Outside of the iconic office Thinkpad, Lenovo has also been hard at work keeping their gaming-oriented Legion brand competitive among a rising number of formidable peers, and has found success with fans and critics alike. While there’s an Intel version also available, this seventh-generation Legion Slim 7 Gaming Laptop is an all-AMD affair that makes this an attractive option without sacrificing portability.
Did I mention it’s also slim? OK, maybe it’s not the slimmest gaming laptop out there, but it’s definitely trimmer than its beefier and more powerful Legion 7i brother. This means some compromises along the way, but handles itself quite well as a solid package.
The Legion Slim 7 looks sleek, sporting a similar appearance from its sixth-gen predecessor. The chassis is onyx grey and constructed with aluminum magnesium alloy and aesthetics that favor thick lines with blunt edges; you can certainly feel the quality in its weight at a hefty 4.5lbs/2.04g. The screen lid is another detail that gives the Slim 7 some flair, thanks largely to its 180 degrees of articulation and hinge design that doesn’t extend all the way to the back of the frame.
Lenovo definitely wants people to know this is a ‘Legion’ laptop thanks to a prominent reflective metallic logo flushed onto the lid and Lenovo brushed badging outside and inside. There have been minor changes involving the rear ventilation and choice of port connectivity, but generally this laptop looks very much like what came before.
This generation of the Slim 7 touts a 8-core/16 thread Ryzen 9 6900HX mobile processor (3.3GHz, 4.9GHz boost), Radeon RX 6800S 8GB GDDR6 GPU, 16GB 4800-DDR5 memory, and a 1TB NVMe 4×4 SSD. These specs are the equivalent of a mid-tier gaming desktop, excellent for gaming in 1080p on max settings or content creators working away from their home studio.
A large 16″ WQXGA IPS display at 2560×1600 native resolution is front and center here. You get 16:10 aspect ratio for more vertical room, antiglare filter and Dolby Vision included. What further makes this display gaming-worthy is its certified HDR400 color range and 165Hz refresh rates at 3ms response times. It looks fantastic and shows off relatively deep colors albeit with mild black levels and contrast detail.
The layout offers a full-size island-style RGB backlit keyboard that utilizes soft travel keys. There’s also a generously big trackpad that’s accurate and mostly error-proof, though not entirely intuitive with its integrated left/right click buttons. It’s a decent setup that held up to my strenuous writing sessions that’s more than suitable for most productivity work.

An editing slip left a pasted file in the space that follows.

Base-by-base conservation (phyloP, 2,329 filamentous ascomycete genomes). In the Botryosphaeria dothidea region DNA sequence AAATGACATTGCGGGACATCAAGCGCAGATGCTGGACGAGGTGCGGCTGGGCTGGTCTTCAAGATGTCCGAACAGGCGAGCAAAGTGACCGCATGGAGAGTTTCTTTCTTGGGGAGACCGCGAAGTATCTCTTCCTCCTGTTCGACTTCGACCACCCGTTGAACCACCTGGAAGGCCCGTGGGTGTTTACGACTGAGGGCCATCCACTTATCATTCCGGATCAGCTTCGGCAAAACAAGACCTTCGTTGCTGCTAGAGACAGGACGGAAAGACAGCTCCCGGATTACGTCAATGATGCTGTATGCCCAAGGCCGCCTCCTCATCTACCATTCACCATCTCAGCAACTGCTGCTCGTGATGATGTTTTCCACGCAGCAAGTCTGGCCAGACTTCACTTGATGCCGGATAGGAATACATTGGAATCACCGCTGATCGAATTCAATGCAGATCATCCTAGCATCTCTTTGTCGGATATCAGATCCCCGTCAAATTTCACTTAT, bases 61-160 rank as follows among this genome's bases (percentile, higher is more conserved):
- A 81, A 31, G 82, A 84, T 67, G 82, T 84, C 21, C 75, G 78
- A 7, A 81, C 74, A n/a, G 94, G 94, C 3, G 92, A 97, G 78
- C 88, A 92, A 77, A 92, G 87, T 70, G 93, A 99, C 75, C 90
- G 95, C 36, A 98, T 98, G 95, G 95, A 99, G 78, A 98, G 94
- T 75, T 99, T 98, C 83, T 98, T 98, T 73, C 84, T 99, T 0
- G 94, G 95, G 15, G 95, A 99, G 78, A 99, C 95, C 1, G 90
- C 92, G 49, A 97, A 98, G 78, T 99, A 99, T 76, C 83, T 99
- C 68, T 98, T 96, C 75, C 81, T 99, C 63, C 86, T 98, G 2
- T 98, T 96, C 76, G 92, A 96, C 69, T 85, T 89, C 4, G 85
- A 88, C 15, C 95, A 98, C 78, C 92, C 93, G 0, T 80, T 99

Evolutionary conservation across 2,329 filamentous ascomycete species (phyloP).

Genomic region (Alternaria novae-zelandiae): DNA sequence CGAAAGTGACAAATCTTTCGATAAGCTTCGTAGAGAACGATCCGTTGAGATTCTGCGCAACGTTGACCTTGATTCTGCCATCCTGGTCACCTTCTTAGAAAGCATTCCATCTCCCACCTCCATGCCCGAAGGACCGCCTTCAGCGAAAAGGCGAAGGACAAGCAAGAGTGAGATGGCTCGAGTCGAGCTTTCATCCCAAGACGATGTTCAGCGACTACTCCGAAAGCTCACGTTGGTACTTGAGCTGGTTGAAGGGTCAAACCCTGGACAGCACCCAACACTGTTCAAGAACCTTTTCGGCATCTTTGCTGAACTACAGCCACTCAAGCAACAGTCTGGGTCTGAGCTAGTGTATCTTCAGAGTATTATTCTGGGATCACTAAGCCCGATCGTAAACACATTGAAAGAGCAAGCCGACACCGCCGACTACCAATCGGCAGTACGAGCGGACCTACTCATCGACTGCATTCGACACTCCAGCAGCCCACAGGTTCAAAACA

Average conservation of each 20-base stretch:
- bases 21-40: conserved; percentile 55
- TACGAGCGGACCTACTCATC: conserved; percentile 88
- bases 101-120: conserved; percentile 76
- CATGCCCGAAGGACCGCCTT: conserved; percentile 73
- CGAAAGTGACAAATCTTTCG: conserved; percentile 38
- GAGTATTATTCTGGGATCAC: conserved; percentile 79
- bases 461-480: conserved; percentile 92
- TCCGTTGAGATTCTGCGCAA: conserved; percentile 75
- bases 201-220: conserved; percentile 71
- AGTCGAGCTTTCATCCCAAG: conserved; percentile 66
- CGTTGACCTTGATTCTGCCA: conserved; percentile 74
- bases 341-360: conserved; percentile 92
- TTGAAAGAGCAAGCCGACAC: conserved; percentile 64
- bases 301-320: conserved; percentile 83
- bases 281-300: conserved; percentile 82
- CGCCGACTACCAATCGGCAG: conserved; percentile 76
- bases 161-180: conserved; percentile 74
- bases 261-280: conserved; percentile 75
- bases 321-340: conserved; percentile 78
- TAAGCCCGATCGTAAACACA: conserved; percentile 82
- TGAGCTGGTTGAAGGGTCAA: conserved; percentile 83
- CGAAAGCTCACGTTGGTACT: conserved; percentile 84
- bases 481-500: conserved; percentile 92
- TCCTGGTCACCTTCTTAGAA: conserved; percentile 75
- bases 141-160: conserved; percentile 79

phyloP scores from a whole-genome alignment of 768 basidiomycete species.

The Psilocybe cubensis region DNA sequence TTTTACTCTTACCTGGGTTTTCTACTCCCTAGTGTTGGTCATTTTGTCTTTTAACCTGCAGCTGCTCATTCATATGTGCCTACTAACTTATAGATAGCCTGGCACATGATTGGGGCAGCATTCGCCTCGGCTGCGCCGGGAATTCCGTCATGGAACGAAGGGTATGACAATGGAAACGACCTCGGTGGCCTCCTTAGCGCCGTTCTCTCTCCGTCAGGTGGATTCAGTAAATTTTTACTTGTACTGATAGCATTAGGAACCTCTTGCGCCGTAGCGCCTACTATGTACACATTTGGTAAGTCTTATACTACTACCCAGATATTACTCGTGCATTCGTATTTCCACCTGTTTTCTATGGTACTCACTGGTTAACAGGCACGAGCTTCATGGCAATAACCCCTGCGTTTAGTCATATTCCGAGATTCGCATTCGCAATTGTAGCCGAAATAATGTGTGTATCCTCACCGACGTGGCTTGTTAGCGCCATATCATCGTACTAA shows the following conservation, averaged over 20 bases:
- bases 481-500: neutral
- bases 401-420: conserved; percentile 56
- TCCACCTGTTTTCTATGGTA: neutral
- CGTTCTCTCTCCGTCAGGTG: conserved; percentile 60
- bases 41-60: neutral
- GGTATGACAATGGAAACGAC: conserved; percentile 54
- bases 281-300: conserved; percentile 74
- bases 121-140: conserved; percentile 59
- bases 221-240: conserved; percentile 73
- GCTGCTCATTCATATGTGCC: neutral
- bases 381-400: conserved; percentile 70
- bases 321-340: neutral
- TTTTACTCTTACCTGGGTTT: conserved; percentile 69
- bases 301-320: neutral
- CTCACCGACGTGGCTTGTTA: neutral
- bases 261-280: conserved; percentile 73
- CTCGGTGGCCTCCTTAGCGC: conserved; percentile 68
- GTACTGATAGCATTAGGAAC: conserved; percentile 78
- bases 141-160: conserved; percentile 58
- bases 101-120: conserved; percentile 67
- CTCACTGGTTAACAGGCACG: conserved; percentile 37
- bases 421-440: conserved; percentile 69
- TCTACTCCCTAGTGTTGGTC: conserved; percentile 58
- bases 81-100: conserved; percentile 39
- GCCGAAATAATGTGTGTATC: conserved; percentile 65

Connectivity is pleasantly robust with each side of the laptop offering some of kind of relevant port. Around the back you’ll find the main power connector, two USB-A 3.2/Gen2 and a full-size HDMI 2.1 output. The left side is equipped with two USB Type C 3.2/Gen2 ports, while the right has a full-size SD card reader, headphone/mic jack and a physical privacy kill switch for the integrated webcam. Wireless networking comes in the form of onboard WiFi 6E 802.11ax and Bluetooth 5.1 for modern devices.
Works Hard, Plays Hard
The Legion Slim 7 makes good on being a mainstream gaming machine. It’s not a top-end benchmarking beast but can easily do 1080p/165Hz without breaking a sweat, not that it would excessively considering how many vents are on this thing. Airflow is a top priority with heatsinks pushing air through constantly. The cooling system is audible under moderate loads, but the humming noise is light, unobtrusive and never gets concerningly hot when used for longer periods of time. 1440p is also achievable, although you may need to scale down in-game enhancements to maintain frame rates above 60 depending on the title.
Speaking of audio, the Slim 7 produces adequate stereo sound for everyday entertainment thanks to its dual 2W Harman speakers, though you shouldn’t expect strong bass with a prominent treble profile picking up most of the slack.
The 71Whr battery is also meant to handle a complete workday and Lenovo claims it should last up to 7-8 hours between charging. During my testing I was able to get about 6.8 hours under minimal load and 60% brightness. Unsurprisingly, gaming effectively cuts down battery life to a paltry 1.9 hours. Fortunately, Super Rapid Charge support means you can quickly recharge your laptop back to 100% power in roughly 80 minutes. Those looking to game long term will definitely want to keep its mammoth power brick handy for long term sessions.
Gaming and Apps
The Slim 7 is billed as a gaming laptop, and on that front it certainly delivers. All the titles I played were launched in 1080p at max settings whenever possible, and nearly all performed well with rare dips below the 60fps minimum threshold. When paired with the Ryzen 6900HX CPU and RX 6800S GPU, games such as Forza Horizon 5 (74fps-86fps), Far Cry 6 (59-68fps) and God of War (65-71fps) held up quite well with the Slim 7 brushing off dynamic moments and stutter without a hitch.
Content creation is another task the Slim 7 handles extremely well, and didn’t throttle under heavy Photoshop or Premiere Pro workloads. This is another area where all those ports will be essential if you don’t want to overload it with dongles to get work done.
Conclusion: Slim Gets It Done
Every manufacturer offering a gaming laptop have a habit of over-promising. Lenovo wants to buck this trend with their Legion Slim 7, an ideal solution for mainstream gamers who want power with few compromises. Like its name suggests, it’s relatively slim, handles modern gaming well enough, and does so with few issues. Things like bloatware (think McAfree and Lenovo Vantage) and so-so battery life means the Slim 7 doesn’t outshine the competition in any specific area, which is fine considering its all-around performance for mass appeal. The ‘Legion’ brand still has some work to do, but its definitely headed in the right direction.